Do you think your life should be different than it is? Would your life be better, if only? Do you push yourself, berate or judge your lack of more, bigger, better results? If you answered yes to any of these statements, you are not alone.
We are often our worst enemy. We get trapped on a mental treadmill of our own making and ultimately create an agitated and irritated stance towards life.
Are you familiar with the term perfectionist? Place that label on yourself for a moment. Try it on. Imagine that you are explaining to a good friend that you are a perfectionist. Argue for the title. “I think my life would be much better if…fill in the blank. As soon as this happens then everything will be perfect!” Explore how many of these types of thoughts are rumbling around in your mind at this very moment.
As we continue this exploration, see if you can identify any feelings of pride about being a perfectionist tucked away securely in some corner of your mind. After all, what are the alternatives to perfectionism? Try on the obvious. “Who me? A perfectionist? Not at all. I’m into imperfection. Give me the damaged version of life. Any old results are fine with me.”
In order to create a little more freedom, it may be necessary to unlock our tight hold on the internal expectations we habitually carry around with us regarding what we demand from our lives.
Perfectionism is actually an attempt to inhabit an imaginary world in order to avoid experiencing the world in which we live.
More importantly, perfectionism is the habit of leaking our creative energy to a future that does not yet exist, a past that no longer exists or an imaginary world that will never exist.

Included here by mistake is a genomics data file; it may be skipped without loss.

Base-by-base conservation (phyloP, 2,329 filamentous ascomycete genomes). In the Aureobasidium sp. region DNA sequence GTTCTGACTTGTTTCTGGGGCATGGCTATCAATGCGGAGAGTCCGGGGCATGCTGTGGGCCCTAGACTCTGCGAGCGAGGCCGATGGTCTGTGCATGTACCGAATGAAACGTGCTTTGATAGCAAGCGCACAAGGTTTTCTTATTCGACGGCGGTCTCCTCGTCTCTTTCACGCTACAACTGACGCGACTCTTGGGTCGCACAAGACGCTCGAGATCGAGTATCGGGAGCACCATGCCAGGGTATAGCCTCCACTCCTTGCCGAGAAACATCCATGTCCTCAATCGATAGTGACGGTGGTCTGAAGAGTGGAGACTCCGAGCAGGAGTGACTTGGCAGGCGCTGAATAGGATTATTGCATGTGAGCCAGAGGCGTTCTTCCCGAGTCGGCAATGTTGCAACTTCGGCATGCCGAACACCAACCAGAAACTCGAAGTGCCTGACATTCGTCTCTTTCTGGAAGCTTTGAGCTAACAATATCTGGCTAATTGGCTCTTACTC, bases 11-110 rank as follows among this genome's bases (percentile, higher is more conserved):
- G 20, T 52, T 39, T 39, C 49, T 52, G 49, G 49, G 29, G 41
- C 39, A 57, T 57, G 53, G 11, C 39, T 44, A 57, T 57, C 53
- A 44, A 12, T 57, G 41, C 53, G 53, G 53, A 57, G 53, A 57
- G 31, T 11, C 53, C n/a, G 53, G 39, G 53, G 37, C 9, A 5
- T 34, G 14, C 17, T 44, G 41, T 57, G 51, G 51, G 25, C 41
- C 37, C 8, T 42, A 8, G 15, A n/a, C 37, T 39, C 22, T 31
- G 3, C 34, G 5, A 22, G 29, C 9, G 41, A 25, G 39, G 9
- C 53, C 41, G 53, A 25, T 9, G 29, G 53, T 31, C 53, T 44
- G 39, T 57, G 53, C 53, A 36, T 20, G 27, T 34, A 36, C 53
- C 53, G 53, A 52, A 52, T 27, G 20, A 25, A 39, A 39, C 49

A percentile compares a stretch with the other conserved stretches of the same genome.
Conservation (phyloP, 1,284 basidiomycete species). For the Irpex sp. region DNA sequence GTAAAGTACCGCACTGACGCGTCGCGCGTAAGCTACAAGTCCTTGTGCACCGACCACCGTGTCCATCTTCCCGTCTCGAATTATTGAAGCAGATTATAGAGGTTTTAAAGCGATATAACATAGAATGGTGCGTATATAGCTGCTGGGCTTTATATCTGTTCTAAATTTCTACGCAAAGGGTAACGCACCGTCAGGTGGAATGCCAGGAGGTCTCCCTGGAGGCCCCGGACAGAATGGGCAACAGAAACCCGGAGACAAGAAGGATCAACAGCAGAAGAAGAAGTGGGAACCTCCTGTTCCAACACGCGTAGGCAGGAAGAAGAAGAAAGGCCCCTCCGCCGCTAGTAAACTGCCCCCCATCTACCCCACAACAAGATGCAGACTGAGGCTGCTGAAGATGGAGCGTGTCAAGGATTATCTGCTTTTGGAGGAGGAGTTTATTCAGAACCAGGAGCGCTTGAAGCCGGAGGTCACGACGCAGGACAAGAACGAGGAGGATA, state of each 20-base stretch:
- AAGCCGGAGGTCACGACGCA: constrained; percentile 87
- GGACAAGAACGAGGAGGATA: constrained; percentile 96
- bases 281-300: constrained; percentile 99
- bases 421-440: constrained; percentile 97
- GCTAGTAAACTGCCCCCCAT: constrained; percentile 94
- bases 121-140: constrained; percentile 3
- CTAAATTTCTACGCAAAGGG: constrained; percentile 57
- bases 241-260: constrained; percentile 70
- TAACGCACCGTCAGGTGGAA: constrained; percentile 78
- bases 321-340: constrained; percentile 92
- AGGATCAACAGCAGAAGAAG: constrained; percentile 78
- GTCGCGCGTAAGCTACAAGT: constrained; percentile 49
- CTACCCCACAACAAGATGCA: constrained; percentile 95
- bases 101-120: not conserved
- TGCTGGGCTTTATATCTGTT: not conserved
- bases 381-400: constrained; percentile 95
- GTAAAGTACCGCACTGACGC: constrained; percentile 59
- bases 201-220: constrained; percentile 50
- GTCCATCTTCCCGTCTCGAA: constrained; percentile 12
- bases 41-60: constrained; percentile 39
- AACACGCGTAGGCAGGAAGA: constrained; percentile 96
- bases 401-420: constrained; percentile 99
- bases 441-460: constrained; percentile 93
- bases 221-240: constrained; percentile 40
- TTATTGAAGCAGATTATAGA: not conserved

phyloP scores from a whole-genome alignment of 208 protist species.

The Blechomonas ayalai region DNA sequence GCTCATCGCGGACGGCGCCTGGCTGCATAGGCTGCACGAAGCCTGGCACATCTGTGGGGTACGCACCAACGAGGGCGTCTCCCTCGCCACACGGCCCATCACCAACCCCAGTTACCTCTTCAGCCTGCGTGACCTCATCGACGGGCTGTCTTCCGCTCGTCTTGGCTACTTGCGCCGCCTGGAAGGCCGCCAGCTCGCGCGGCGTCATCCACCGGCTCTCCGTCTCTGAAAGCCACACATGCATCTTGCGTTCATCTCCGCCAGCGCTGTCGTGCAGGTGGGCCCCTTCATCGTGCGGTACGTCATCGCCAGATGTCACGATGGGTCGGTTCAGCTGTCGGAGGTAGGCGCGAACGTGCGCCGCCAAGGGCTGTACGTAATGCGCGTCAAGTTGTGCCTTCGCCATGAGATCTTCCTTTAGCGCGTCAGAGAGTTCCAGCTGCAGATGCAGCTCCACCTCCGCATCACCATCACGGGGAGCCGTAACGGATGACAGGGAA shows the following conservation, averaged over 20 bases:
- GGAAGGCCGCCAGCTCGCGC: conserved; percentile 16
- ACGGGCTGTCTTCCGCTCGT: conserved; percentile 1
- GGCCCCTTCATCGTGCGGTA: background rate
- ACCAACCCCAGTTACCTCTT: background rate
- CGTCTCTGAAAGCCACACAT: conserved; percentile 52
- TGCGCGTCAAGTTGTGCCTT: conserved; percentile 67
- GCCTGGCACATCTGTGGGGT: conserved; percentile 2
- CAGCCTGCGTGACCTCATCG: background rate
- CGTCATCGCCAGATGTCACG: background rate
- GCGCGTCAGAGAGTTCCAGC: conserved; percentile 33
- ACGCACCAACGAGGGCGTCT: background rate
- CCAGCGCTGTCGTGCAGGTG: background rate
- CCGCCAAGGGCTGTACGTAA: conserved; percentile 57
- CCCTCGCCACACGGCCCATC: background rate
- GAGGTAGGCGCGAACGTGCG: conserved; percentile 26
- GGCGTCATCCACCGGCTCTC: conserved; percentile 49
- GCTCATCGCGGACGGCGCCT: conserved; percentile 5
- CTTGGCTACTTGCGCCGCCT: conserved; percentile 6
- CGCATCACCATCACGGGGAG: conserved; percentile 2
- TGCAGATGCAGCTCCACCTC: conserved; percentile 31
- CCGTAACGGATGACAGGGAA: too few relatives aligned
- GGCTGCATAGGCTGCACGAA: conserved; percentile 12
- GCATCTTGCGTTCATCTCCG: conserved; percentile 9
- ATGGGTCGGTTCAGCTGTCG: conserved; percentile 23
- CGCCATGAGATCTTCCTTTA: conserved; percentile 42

Intuitive wisdom and guidance speaks only in the present tense. The point of choice, therefore, the point of power is always in the present.
Holding on to rigid perfectionism stops the flow of rich, vibrant, intuitive energy and reduces our choices down to a trickle.
Perfectionism is such an easy habit to cultivate and a difficult one to break, because it has close associations with a group of powerful friends. Superior, expert, accomplished, problem solver and exceptionally smart are just a few of perfectionism’s closest friends.
A walk on the beach to watch the sunset yields the comment: “Well, this doesn’t hold a candle to Fiji.”
A sales result highlighting healthy increases elicits: “If only the rest of the team did as well as John and Mike, then we would have made some real money.”
Your child cleans her room by hiding everything that’s out of place under the covers and the only comment on her creative problem solving is: “You know better than that. Now clean this room up right.”
I am not advocating dropping high standards of excellence in favor of mediocrity. I am proposing a loosening of the chokehold a rigid perfectionistic mindset puts on our ability to be creative and innovative.
Imagine looking at our world through brand new eyes, listening with a kind and curious ear, speaking with respect and looking for new opportunities to accept life on its own terms. This would allow us to touch and be touched by other perspectives.
When we expand our curiosity quotient, we recoup the humility and innocence necessary to become more inquisitive, open and receptive rather than disappointed and unsatisfied.
The reward for letting go of perfect and courting real is an opportunity to invite new vitality and newfound exuberance into our lives.
Susan is a local author of the emotional resource book “Beyond Intellect: Journey into the Wisdom of Your Intuitive Mind.”